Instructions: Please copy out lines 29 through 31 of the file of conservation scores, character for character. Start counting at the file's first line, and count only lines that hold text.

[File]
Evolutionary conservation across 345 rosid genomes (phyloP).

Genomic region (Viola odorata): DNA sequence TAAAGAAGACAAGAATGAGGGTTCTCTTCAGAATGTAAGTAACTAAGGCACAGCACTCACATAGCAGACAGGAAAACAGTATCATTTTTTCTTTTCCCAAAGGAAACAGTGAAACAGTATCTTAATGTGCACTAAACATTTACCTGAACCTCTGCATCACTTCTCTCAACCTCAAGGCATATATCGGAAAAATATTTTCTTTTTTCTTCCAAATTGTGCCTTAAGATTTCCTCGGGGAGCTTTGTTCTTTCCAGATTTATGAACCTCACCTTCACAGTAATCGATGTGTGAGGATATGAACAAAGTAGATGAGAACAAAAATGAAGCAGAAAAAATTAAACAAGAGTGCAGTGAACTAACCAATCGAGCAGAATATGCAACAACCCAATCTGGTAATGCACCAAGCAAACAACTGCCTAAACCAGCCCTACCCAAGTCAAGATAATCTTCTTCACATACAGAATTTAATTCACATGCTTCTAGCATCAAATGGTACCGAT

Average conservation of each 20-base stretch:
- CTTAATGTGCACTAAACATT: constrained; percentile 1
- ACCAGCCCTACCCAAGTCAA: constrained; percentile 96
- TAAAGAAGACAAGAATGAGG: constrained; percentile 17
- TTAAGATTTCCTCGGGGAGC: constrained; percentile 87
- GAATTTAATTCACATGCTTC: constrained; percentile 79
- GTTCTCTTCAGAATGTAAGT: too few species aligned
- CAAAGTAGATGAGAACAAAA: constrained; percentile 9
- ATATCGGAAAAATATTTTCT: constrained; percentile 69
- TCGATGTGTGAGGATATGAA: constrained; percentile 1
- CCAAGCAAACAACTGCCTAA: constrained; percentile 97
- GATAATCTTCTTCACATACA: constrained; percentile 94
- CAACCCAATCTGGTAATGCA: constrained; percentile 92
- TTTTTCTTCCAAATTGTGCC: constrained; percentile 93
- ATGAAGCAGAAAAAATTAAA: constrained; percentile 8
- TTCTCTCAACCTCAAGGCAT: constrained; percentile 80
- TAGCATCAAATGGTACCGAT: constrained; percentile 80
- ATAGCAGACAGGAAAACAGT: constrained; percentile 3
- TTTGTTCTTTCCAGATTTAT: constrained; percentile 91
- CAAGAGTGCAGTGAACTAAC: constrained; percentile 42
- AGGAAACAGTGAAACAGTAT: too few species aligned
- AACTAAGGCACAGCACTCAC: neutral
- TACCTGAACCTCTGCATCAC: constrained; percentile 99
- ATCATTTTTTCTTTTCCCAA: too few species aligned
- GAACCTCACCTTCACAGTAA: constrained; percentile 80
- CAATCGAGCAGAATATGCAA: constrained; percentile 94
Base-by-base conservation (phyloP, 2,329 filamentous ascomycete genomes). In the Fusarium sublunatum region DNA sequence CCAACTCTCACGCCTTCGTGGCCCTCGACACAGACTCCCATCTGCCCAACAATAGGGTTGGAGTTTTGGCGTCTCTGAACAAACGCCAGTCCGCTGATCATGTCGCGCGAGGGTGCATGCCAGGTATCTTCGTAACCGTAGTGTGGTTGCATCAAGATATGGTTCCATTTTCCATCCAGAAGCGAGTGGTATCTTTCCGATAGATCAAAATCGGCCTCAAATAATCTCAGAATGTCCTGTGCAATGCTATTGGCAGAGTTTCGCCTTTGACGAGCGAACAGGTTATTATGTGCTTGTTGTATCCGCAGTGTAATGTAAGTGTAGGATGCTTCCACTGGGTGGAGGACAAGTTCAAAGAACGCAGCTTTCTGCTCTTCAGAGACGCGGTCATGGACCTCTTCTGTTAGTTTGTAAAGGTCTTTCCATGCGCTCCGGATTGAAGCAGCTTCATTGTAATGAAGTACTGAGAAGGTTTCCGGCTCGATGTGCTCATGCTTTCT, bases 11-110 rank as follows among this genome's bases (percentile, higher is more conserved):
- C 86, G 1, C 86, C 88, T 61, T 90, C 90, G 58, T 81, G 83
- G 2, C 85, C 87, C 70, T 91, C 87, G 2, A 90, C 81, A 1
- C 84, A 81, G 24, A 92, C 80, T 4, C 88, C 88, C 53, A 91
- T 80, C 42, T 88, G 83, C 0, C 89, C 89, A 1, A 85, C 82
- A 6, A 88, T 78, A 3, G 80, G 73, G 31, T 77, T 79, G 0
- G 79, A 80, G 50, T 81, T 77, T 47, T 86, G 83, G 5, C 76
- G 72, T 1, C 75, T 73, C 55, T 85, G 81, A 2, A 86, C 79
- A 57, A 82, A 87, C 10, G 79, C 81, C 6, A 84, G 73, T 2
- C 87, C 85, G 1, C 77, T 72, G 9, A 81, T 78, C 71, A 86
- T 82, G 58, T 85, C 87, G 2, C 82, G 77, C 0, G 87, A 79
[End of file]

Base-by-base conservation (phyloP, 2,329 filamentous ascomycete genomes). In the Fusarium sublunatum region DNA sequence CCAACTCTCACGCCTTCGTGGCCCTCGACACAGACTCCCATCTGCCCAACAATAGGGTTGGAGTTTTGGCGTCTCTGAACAAACGCCAGTCCGCTGATCATGTCGCGCGAGGGTGCATGCCAGGTATCTTCGTAACCGTAGTGTGGTTGCATCAAGATATGGTTCCATTTTCCATCCAGAAGCGAGTGGTATCTTTCCGATAGATCAAAATCGGCCTCAAATAATCTCAGAATGTCCTGTGCAATGCTATTGGCAGAGTTTCGCCTTTGACGAGCGAACAGGTTATTATGTGCTTGTTGTATCCGCAGTGTAATGTAAGTGTAGGATGCTTCCACTGGGTGGAGGACAAGTTCAAAGAACGCAGCTTTCTGCTCTTCAGAGACGCGGTCATGGACCTCTTCTGTTAGTTTGTAAAGGTCTTTCCATGCGCTCCGGATTGAAGCAGCTTCATTGTAATGAAGTACTGAGAAGGTTTCCGGCTCGATGTGCTCATGCTTTCT, bases 11-110 rank as follows among this genome's bases (percentile, higher is more conserved):
- C 86, G 1, C 86, C 88, T 61, T 90, C 90, G 58, T 81, G 83
- G 2, C 85, C 87, C 70, T 91, C 87, G 2, A 90, C 81, A 1